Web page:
Education

What You Need to Know About Domestic Violence Court Cases

posted by Chris Valentine

Domestic violence is a serious problem in the US. This issue accounts for 15% of violent crime in America each year.

The court proceedings for a domestic violence case can be particularly difficult and emotional. They often involve people who once cared deeply for one another. Pressing these charges or defending against them can cause deep reactions and re-traumatization.

The best thing you can do is to be prepared. Are you or someone you know the party to a domestic violence proceeding? Read on for all you need to know about domestic violence court cases.

Domestic Violence, Defined

Domestic Violence (DV) takes place in intimate relationships between two people. It involves a host of behaviors that one partner uses intended to gain power over or control the other partner. It is often called intimate partner violence, domestic abuse, or relationship abuse.

This kind of abuse affects people from all walks of life. Victims can be male or female, young or old, from all ranges of the socio-economic spectrum. There are cases of relationship abuse involving people of all kinds.

Domestic abuse can be physical, emotional, or sexual. The abusive behavior can cause physical or mental harm. It may also be used to instill fear or force certain behaviors from a partner.

Some signs of domestic abuse include irrational jealousy and anger, the pressure to do something you don’t want to do (like use drugs or engage in unwanted sexual activity), or manipulation. While healthy relationships sometimes involve anger or fighting, domestic violence occurs when there is a pattern of behavior coupled with an attempt to control through fear or force.

What is the Process for Domestic Violence Court Cases?

Though the process might change slightly from one jurisdiction to another, the main aspects of a case will be part of any state’s trial of this crime. DV is a difficult case, but it is considered to be an intentional criminal act that will go through the official court process.

Step One – Arrest and Retaining a Lawyer

The process usually begins with a police procedure. When police are called to the scene of a domestic violence crime, they will arrest the accused and take them to a detention center for processing. The accused will have a chance to contact a lawyer and understand the charges against them.

Each party in a domestic violence case should retain legal counsel. The lawyer will explore each side’s charges, criminal and social history, and gather any information that is favorable for their client.

Step Two – Protection Order

In cases of domestic violence, a judge will order that both parties refrain from any contact until the trial takes place. This order mainly protects the victim from any further harm. However, it is also meant to help the accused cool off and refrain from any further criminal behavior.

Step Three – Trial

The proceeding will then move into the trial system. The accused has a right to a jury trial, or the case could be seen solely before a judge.

Either way, both sides will present their evidence. Witnesses may provide testimony about the event or about the parties and their relationship. Law enforcement officers who participated in the arrest will testify and provide police reports from the arrest.

If you’re the plaintiff, you should remain truthful in any and all statements you make to the court, your lawyer, and law enforcement. Your credibility is tantamount – at any time, but particularly in this kind of case.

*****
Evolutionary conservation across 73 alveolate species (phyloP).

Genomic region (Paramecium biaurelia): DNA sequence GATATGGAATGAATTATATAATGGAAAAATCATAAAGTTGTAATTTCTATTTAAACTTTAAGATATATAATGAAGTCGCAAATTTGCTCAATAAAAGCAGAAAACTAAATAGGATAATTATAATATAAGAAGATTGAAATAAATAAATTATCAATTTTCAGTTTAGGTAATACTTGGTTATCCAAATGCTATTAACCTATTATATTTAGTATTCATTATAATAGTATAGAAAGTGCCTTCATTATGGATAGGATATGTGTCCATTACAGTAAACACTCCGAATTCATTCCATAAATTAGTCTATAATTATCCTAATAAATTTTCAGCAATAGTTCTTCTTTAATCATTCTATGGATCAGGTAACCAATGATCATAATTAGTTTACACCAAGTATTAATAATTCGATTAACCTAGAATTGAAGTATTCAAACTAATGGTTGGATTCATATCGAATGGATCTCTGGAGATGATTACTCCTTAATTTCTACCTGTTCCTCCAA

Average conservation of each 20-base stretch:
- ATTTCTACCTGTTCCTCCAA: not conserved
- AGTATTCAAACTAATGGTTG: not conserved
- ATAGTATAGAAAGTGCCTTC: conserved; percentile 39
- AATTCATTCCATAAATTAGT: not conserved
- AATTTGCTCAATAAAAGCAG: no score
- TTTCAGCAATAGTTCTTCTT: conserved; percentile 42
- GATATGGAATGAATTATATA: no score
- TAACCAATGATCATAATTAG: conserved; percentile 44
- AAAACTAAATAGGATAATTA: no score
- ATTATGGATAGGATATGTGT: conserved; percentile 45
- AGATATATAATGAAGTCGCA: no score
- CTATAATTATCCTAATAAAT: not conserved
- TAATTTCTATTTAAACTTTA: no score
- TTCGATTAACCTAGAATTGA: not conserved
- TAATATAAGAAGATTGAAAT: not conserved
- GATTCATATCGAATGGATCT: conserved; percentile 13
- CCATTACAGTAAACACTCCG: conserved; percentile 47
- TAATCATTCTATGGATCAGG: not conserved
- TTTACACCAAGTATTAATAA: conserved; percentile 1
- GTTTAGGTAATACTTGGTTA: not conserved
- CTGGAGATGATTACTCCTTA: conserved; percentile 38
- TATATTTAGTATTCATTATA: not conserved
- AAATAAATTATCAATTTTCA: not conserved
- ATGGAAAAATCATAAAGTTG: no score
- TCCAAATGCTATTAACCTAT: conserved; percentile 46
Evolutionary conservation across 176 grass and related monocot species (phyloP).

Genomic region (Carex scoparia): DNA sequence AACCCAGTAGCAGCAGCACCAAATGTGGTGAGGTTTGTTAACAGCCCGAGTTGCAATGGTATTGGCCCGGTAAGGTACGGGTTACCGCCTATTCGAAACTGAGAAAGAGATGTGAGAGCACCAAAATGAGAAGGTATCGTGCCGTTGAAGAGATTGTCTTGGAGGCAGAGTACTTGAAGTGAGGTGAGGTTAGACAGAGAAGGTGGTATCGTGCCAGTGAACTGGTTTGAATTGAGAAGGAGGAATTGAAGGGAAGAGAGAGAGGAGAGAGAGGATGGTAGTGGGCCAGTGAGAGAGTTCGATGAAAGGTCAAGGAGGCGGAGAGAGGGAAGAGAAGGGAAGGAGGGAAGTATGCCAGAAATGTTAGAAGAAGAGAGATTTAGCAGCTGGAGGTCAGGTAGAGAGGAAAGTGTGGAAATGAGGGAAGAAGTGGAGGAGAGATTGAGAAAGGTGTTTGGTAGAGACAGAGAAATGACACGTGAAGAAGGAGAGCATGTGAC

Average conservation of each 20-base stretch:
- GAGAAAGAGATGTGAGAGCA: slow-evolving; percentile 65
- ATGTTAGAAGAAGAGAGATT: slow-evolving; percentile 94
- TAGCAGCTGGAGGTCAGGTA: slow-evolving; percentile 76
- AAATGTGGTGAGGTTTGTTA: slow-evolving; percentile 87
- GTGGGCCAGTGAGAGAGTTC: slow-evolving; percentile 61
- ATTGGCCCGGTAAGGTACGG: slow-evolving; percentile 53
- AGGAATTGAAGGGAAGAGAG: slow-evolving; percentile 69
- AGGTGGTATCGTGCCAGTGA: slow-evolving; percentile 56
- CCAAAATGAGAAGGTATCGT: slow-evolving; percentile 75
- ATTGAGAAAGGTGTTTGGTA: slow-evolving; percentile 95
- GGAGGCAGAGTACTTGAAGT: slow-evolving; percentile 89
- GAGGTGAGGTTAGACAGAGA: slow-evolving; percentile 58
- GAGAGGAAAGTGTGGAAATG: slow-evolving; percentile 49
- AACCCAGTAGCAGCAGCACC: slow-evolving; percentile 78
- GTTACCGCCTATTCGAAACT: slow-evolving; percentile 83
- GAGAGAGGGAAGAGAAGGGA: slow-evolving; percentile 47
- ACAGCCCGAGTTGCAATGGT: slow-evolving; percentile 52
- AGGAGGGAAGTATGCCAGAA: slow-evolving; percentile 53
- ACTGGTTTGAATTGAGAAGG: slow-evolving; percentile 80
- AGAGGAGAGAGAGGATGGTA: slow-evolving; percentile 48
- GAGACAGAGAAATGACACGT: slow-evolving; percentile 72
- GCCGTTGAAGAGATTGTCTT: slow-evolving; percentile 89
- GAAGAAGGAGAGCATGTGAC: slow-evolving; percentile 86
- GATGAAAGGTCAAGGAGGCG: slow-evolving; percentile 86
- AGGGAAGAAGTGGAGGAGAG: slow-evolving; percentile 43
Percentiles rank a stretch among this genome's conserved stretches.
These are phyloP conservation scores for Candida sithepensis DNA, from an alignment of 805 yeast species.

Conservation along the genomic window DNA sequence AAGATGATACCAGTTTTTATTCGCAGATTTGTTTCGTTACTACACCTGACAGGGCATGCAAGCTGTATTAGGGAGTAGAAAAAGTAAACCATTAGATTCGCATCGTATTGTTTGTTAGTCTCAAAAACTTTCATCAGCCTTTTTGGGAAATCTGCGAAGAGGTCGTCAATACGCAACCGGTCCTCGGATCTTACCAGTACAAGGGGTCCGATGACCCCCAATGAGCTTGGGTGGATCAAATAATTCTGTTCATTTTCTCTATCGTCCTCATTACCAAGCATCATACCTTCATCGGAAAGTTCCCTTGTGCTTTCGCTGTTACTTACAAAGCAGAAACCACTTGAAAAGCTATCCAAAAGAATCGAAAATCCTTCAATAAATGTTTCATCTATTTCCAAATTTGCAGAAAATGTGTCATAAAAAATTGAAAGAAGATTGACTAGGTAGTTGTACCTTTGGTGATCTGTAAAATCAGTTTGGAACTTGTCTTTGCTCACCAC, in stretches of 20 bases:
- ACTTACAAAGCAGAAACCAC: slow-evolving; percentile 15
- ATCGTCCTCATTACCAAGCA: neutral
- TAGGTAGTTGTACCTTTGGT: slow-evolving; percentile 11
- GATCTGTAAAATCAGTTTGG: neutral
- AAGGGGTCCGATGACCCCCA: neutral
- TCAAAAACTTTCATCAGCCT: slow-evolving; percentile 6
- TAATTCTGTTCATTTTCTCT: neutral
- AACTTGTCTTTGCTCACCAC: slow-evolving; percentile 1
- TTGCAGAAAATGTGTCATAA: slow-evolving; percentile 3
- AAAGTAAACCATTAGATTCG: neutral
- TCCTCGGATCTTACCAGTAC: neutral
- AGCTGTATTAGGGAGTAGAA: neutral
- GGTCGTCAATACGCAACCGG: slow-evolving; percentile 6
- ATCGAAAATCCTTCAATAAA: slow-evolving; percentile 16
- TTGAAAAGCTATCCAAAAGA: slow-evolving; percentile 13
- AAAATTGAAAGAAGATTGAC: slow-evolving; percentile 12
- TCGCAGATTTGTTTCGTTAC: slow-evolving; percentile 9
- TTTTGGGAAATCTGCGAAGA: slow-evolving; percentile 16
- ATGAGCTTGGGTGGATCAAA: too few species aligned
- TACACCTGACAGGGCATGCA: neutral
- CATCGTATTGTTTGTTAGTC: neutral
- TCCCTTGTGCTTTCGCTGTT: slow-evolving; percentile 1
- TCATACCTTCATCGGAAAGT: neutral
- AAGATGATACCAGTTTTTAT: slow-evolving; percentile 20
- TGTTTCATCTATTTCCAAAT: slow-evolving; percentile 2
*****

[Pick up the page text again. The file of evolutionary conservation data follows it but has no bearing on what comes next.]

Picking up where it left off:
You may also experience pressure to drop the charges, either from the defendant or even from friends and family. Some may try to convince you to let things go. That course of action rarely works out in the end.

If you’re the defendant, you should also maintain your truthfulness as well as your calm. Do not threaten or try to contact your accuser, especially when a protective order is in place. Defend yourself honestly and listen to the advice of your lawyer.

Step Four – Verdict and Sentencing

In some cases, a prosecutor will offer a plea deal to end the trial before a verdict. This deal may include anything from counseling to probation, to jail time, depending on the case. Both sides should closely consider the plea deal as it is in process.

If no plea deal is offered or accepted, the judge or jury will decide the verdict of the case. If it is for the defendant, the charges will be dropped. If the case is decided for the prosecution, the case moves to the sentencing phase.

For first-time offenders, the judge will often order a diversion program for the defendant. This usually includes counseling and maintaining good behavior while the probationary period takes place. If the defendant has a history of violence, the judge may sentence jail time.

What if These Are False Allegations?

Unfortunately, false allegations do happen. That means that the accuser has fabricated or lied about the abuse. Sometimes this happens during relationships or during divorce proceedings.

Allegations of domestic abuse are taken very seriously by courts. They will be investigated deeply and, if found to be false charges, can backfire on the accuser. In fact, in divorce proceedings where domestic violence charges are found to be false, the accuser will suffer a hit to their credibility during a crucial time.

Domestic violence defense cases against false accusations are extra challenging, but swiftly finding a good lawyer and abiding by the process will help you in the long run.

DV Cases Are Difficult

Domestic violence court cases are hard on all parties involved. They often involve opening up traumatic experiences and deep emotional rifts. When divorce or children are involved, the effect is exponential.

The first thing for all involved is to retain legal counsel. A good lawyer will help guide you through this difficult process.

You may also like

Leave a Comment